In this very short section, Johnston tells a story in what seems to be an attempt to illustrate a presentation of the Gospel (pp. 217-221). He speaks of Jesus Christ more here than he does the rest of the book combined (or so it seems). That is good. However, he misses the mark when he states “Jesus came to earth because He wanted to have a relationship with you” (p. 222). That is not entirely accurate. The Bible says He came to seek and save that which was lost (Matthew 18:11). The apostle Paul considered His coming to save sinners a “trustworthy statement deserving full acceptance” (1 Timothy 1:15). Johnston invites the reader to partake in a sinner’s prayer. Johnston does place a emphasis on forgiveness of sins and Jesus’ dying for the reader (p. 222). That Gospel nugget saves this book from being a total wreck (assuming the reader actually got this far despite all the manmade nonsense Johnston promoted up until this point).


With the exception of the “Read This Last: A Conspiracy of Grace” section and a sentence in the book about advising married couples to “get connected to God’s Word”, this book is a total wreck. Johnston mainly gives his opinion throughout this book while also both citing questionable people/translations and twisting/adding to God’s Word. This “Hope Quotient” nonsense is just strange, manmade doctrine. I am convinced that the praise for this book shown in the opening pages came from people who did not compare Johnston’s teachings to what God’s Word says. If they did do such a thing, they would find it is not as praiseworthy as they made it out to be.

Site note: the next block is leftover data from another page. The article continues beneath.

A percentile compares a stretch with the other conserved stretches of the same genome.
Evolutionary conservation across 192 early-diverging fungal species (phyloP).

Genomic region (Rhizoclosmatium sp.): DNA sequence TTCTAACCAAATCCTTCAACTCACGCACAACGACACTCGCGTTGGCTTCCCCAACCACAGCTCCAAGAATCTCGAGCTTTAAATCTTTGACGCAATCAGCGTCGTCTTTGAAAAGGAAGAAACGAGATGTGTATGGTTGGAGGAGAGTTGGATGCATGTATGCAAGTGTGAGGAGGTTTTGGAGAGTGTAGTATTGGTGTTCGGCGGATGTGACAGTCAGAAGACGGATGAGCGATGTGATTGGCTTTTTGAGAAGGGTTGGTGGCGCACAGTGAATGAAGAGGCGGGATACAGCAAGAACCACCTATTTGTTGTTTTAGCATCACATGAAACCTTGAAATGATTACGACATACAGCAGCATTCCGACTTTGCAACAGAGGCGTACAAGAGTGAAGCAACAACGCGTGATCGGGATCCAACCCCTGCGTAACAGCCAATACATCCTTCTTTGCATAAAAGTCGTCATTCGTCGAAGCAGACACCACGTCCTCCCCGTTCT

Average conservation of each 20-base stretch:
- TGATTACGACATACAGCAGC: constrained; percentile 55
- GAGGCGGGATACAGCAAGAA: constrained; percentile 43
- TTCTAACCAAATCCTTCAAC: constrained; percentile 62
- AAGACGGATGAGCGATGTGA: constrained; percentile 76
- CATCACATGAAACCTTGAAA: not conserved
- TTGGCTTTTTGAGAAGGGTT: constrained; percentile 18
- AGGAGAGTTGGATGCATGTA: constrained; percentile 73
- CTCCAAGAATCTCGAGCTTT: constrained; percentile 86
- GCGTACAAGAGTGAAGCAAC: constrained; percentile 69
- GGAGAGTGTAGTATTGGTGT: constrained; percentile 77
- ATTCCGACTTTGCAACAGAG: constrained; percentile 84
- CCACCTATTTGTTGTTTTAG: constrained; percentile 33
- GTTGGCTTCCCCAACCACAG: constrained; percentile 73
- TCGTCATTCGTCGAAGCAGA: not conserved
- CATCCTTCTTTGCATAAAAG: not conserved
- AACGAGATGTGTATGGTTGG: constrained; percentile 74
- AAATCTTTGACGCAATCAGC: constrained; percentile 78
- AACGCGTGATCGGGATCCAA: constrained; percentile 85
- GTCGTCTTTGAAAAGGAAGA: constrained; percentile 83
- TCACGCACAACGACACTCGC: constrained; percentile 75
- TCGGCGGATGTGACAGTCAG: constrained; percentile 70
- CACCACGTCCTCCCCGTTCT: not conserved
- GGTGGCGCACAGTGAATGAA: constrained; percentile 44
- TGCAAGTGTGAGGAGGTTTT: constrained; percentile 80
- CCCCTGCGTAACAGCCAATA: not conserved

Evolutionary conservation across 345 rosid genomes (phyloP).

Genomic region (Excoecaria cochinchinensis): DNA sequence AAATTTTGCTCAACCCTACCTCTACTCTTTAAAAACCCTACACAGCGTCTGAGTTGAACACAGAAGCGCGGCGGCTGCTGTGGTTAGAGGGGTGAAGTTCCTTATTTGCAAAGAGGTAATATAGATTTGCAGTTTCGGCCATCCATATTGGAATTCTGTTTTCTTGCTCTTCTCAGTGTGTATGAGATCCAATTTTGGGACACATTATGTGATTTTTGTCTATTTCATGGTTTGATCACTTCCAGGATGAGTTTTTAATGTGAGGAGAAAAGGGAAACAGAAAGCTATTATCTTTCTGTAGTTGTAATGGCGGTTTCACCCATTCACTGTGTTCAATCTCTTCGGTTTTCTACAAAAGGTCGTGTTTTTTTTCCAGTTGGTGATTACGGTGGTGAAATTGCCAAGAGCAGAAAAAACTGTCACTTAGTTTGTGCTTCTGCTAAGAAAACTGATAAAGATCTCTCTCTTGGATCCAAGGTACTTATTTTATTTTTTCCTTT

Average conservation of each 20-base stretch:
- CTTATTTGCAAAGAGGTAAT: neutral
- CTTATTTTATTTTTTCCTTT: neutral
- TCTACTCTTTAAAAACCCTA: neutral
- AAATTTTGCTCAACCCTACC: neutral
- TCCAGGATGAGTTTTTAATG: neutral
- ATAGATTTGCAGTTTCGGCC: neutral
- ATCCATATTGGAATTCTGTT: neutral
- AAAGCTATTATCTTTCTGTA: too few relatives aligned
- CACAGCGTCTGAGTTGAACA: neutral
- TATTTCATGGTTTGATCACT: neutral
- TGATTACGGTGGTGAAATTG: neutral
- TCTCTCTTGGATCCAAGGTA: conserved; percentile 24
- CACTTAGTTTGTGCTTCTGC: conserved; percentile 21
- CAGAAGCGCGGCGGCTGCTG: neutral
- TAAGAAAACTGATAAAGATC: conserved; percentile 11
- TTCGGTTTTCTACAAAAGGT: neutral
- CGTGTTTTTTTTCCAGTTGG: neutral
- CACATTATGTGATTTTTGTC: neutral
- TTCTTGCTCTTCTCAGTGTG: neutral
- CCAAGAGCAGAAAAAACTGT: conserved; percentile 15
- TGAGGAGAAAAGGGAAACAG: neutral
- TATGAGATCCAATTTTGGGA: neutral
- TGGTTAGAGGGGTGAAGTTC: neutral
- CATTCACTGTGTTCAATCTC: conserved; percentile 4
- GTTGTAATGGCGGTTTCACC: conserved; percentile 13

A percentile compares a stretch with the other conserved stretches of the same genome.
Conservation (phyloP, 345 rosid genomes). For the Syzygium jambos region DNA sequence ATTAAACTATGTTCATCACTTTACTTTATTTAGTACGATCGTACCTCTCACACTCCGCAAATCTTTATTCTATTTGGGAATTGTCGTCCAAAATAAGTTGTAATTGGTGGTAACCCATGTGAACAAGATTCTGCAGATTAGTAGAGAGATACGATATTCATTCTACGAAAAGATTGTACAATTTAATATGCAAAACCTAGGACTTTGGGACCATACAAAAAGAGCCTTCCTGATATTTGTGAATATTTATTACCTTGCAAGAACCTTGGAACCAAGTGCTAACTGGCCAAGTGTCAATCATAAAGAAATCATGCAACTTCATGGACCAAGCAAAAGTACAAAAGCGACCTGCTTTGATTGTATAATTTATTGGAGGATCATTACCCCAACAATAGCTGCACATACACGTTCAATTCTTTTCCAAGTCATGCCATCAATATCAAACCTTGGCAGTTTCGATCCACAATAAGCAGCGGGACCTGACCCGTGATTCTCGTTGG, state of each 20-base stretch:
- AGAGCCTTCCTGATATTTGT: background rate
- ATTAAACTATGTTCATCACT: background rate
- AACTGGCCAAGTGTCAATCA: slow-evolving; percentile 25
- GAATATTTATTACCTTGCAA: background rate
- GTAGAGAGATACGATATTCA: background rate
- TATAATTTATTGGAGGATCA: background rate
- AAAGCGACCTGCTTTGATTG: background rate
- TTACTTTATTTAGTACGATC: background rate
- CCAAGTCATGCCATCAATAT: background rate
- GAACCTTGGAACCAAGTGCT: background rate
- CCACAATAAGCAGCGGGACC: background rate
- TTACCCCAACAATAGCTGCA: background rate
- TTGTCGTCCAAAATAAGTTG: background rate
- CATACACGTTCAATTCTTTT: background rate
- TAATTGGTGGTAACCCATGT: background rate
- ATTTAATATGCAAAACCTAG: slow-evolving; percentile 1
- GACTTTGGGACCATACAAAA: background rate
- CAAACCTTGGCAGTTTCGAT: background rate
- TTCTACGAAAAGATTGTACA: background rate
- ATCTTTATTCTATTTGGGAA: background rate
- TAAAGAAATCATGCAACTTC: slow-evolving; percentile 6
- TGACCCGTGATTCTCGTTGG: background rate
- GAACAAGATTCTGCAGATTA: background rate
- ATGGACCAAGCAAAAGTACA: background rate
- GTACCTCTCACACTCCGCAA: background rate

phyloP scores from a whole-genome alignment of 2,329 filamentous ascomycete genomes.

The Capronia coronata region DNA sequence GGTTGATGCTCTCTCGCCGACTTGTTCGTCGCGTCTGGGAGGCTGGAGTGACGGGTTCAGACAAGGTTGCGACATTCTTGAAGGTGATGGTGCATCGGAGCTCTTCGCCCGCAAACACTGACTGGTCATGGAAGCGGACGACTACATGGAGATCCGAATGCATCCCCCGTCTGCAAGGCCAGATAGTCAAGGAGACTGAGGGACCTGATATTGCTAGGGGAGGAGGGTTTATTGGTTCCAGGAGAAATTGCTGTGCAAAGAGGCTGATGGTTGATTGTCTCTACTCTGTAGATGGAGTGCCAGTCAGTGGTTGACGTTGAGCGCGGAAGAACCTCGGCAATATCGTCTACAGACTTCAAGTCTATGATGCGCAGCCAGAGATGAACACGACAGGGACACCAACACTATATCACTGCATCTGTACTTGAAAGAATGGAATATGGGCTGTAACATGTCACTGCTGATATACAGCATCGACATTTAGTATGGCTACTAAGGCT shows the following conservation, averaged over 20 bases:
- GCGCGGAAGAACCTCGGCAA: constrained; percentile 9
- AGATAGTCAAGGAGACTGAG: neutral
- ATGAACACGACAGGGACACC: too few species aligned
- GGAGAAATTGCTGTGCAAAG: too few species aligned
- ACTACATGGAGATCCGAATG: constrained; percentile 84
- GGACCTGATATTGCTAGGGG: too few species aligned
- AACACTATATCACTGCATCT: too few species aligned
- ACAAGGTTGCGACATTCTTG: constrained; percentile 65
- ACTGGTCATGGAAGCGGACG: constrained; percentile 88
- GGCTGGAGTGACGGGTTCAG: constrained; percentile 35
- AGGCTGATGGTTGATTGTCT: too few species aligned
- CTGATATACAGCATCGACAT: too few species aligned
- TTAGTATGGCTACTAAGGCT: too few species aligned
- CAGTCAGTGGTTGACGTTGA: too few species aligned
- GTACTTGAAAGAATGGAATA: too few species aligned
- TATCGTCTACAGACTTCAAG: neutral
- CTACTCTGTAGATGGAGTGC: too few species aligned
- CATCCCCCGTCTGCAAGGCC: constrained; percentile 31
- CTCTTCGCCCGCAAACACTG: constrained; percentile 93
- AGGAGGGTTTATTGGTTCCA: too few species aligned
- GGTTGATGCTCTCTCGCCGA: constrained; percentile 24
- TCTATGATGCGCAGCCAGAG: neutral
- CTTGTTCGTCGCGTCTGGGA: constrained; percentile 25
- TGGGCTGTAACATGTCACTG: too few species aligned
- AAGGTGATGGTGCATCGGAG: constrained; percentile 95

NOTE: This review appeared on my former blog, I tweeted my review, tagging his Twitter account in the process.

Published by Clint Adams

My name is Clinton Adams. I am a born-again Christian. I used to have the blog "" After taking it down, I have since rebooted as "The Earnest Layman" as I earnestly contend for the faith once for all entrusted to the saints (Jude 3). I also promote sound Christian doctrine and rebuke that which contradicts it (Titus 1:9). I mainly do book reviews. However, I also do other types of posts (normally extensive). Should you request a certain topic, I will most definitely consider it. :) If you ever have questions or comments on anything you read here, feel free to comment with your feedback on any of my posts. You can also email me at If you really like what you read here, you can always follow my blog. Thank you so much for reading!

9 thoughts on “Book Review: “The Hope Quotient” by Ray Johnston

  1. Glad you read and reviewed so believers can be given a heads up. Based on your review I am definitely not going to read this as it is all too typical of “Christian” books these days.


    1. Glad you found it helpful! Feel free to share. This guy holds a “Thrive” conference every year and has for at least the last half decade, so he has some influence. He’s a great speaker, but his theology is man-centered.